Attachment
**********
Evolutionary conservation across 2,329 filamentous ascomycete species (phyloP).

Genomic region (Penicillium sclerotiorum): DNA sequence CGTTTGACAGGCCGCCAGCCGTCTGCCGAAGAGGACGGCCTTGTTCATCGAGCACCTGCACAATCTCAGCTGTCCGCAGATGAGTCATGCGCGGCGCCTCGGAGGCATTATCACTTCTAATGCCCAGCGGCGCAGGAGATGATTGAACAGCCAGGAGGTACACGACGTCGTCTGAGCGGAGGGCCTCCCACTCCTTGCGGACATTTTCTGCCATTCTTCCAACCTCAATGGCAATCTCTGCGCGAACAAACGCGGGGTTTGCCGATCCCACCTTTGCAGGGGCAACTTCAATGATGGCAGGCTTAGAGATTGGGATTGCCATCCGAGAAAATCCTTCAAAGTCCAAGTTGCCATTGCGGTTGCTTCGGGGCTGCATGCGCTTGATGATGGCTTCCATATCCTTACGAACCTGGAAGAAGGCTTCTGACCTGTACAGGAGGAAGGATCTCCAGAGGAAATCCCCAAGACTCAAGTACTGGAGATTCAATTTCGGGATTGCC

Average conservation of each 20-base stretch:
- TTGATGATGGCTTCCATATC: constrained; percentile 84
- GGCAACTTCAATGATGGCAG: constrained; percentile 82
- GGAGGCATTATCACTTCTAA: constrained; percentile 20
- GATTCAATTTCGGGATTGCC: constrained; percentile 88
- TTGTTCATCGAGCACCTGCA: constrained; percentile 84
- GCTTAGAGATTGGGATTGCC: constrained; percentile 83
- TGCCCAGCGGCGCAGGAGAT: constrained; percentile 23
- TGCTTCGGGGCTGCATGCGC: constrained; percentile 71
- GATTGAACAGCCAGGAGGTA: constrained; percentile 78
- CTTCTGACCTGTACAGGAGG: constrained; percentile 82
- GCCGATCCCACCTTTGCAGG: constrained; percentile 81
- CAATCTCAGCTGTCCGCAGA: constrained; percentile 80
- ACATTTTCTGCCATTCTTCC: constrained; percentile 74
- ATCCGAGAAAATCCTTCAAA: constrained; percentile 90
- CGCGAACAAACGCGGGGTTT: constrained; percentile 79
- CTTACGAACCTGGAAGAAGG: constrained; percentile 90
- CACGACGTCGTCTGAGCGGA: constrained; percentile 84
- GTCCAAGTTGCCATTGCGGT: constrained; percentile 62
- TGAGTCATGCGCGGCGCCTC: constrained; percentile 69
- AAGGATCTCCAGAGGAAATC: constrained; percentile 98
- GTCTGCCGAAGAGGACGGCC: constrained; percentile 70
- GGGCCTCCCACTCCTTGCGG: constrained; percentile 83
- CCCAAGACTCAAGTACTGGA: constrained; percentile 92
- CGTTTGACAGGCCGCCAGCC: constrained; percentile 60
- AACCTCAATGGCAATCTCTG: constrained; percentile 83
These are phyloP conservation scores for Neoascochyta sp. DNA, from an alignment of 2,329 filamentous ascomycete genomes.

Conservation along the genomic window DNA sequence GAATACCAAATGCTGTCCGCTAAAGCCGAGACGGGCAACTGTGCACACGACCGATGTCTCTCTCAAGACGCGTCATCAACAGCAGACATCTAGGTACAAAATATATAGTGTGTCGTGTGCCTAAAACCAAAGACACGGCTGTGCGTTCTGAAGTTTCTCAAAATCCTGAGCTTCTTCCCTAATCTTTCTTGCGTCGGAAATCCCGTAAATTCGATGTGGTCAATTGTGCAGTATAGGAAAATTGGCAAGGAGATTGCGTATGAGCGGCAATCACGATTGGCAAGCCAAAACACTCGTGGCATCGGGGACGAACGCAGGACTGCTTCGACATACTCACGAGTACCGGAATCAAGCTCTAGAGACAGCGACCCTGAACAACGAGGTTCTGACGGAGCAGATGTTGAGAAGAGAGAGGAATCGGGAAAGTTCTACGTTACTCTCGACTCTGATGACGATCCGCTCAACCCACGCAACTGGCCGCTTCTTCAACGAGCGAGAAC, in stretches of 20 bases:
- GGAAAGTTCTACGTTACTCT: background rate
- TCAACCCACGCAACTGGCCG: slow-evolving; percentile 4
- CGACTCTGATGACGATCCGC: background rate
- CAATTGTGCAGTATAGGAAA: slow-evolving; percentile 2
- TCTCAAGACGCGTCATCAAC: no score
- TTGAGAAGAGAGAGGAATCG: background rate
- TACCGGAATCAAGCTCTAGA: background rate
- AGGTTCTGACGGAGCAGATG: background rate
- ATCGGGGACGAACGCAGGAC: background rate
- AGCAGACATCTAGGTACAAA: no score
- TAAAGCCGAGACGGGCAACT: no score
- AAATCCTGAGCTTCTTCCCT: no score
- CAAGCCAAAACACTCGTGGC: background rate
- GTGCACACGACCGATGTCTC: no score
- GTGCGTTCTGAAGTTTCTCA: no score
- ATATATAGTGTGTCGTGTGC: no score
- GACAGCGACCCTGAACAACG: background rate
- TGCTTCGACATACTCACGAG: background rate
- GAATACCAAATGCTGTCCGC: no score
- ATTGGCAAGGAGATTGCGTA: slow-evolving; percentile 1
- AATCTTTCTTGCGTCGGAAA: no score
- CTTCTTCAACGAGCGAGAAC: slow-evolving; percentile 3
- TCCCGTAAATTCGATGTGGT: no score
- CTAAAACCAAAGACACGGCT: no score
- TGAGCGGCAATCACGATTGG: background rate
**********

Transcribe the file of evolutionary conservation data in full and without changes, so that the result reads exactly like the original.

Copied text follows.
Evolutionary conservation across 2,329 filamentous ascomycete species (phyloP).

Genomic region (Penicillium sclerotiorum): DNA sequence CGTTTGACAGGCCGCCAGCCGTCTGCCGAAGAGGACGGCCTTGTTCATCGAGCACCTGCACAATCTCAGCTGTCCGCAGATGAGTCATGCGCGGCGCCTCGGAGGCATTATCACTTCTAATGCCCAGCGGCGCAGGAGATGATTGAACAGCCAGGAGGTACACGACGTCGTCTGAGCGGAGGGCCTCCCACTCCTTGCGGACATTTTCTGCCATTCTTCCAACCTCAATGGCAATCTCTGCGCGAACAAACGCGGGGTTTGCCGATCCCACCTTTGCAGGGGCAACTTCAATGATGGCAGGCTTAGAGATTGGGATTGCCATCCGAGAAAATCCTTCAAAGTCCAAGTTGCCATTGCGGTTGCTTCGGGGCTGCATGCGCTTGATGATGGCTTCCATATCCTTACGAACCTGGAAGAAGGCTTCTGACCTGTACAGGAGGAAGGATCTCCAGAGGAAATCCCCAAGACTCAAGTACTGGAGATTCAATTTCGGGATTGCC

Average conservation of each 20-base stretch:
- TTGATGATGGCTTCCATATC: constrained; percentile 84
- GGCAACTTCAATGATGGCAG: constrained; percentile 82
- GGAGGCATTATCACTTCTAA: constrained; percentile 20
- GATTCAATTTCGGGATTGCC: constrained; percentile 88
- TTGTTCATCGAGCACCTGCA: constrained; percentile 84
- GCTTAGAGATTGGGATTGCC: constrained; percentile 83
- TGCCCAGCGGCGCAGGAGAT: constrained; percentile 23
- TGCTTCGGGGCTGCATGCGC: constrained; percentile 71
- GATTGAACAGCCAGGAGGTA: constrained; percentile 78
- CTTCTGACCTGTACAGGAGG: constrained; percentile 82
- GCCGATCCCACCTTTGCAGG: constrained; percentile 81
- CAATCTCAGCTGTCCGCAGA: constrained; percentile 80
- ACATTTTCTGCCATTCTTCC: constrained; percentile 74
- ATCCGAGAAAATCCTTCAAA: constrained; percentile 90
- CGCGAACAAACGCGGGGTTT: constrained; percentile 79
- CTTACGAACCTGGAAGAAGG: constrained; percentile 90
- CACGACGTCGTCTGAGCGGA: constrained; percentile 84
- GTCCAAGTTGCCATTGCGGT: constrained; percentile 62
- TGAGTCATGCGCGGCGCCTC: constrained; percentile 69
- AAGGATCTCCAGAGGAAATC: constrained; percentile 98
- GTCTGCCGAAGAGGACGGCC: constrained; percentile 70
- GGGCCTCCCACTCCTTGCGG: constrained; percentile 83
- CCCAAGACTCAAGTACTGGA: constrained; percentile 92
- CGTTTGACAGGCCGCCAGCC: constrained; percentile 60
- AACCTCAATGGCAATCTCTG: constrained; percentile 83
These are phyloP conservation scores for Neoascochyta sp. DNA, from an alignment of 2,329 filamentous ascomycete genomes.

Conservation along the genomic window DNA sequence GAATACCAAATGCTGTCCGCTAAAGCCGAGACGGGCAACTGTGCACACGACCGATGTCTCTCTCAAGACGCGTCATCAACAGCAGACATCTAGGTACAAAATATATAGTGTGTCGTGTGCCTAAAACCAAAGACACGGCTGTGCGTTCTGAAGTTTCTCAAAATCCTGAGCTTCTTCCCTAATCTTTCTTGCGTCGGAAATCCCGTAAATTCGATGTGGTCAATTGTGCAGTATAGGAAAATTGGCAAGGAGATTGCGTATGAGCGGCAATCACGATTGGCAAGCCAAAACACTCGTGGCATCGGGGACGAACGCAGGACTGCTTCGACATACTCACGAGTACCGGAATCAAGCTCTAGAGACAGCGACCCTGAACAACGAGGTTCTGACGGAGCAGATGTTGAGAAGAGAGAGGAATCGGGAAAGTTCTACGTTACTCTCGACTCTGATGACGATCCGCTCAACCCACGCAACTGGCCGCTTCTTCAACGAGCGAGAAC, in stretches of 20 bases:
- GGAAAGTTCTACGTTACTCT: background rate
- TCAACCCACGCAACTGGCCG: slow-evolving; percentile 4
- CGACTCTGATGACGATCCGC: background rate
- CAATTGTGCAGTATAGGAAA: slow-evolving; percentile 2
- TCTCAAGACGCGTCATCAAC: no score
- TTGAGAAGAGAGAGGAATCG: background rate
- TACCGGAATCAAGCTCTAGA: background rate
- AGGTTCTGACGGAGCAGATG: background rate
- ATCGGGGACGAACGCAGGAC: background rate
- AGCAGACATCTAGGTACAAA: no score
- TAAAGCCGAGACGGGCAACT: no score
- AAATCCTGAGCTTCTTCCCT: no score
- CAAGCCAAAACACTCGTGGC: background rate
- GTGCACACGACCGATGTCTC: no score
- GTGCGTTCTGAAGTTTCTCA: no score
- ATATATAGTGTGTCGTGTGC: no score
- GACAGCGACCCTGAACAACG: background rate
- TGCTTCGACATACTCACGAG: background rate
- GAATACCAAATGCTGTCCGC: no score
- ATTGGCAAGGAGATTGCGTA: slow-evolving; percentile 1
- AATCTTTCTTGCGTCGGAAA: no score
- CTTCTTCAACGAGCGAGAAC: slow-evolving; percentile 3
- TCCCGTAAATTCGATGTGGT: no score
- CTAAAACCAAAGACACGGCT: no score
- TGAGCGGCAATCACGATTGG: background rate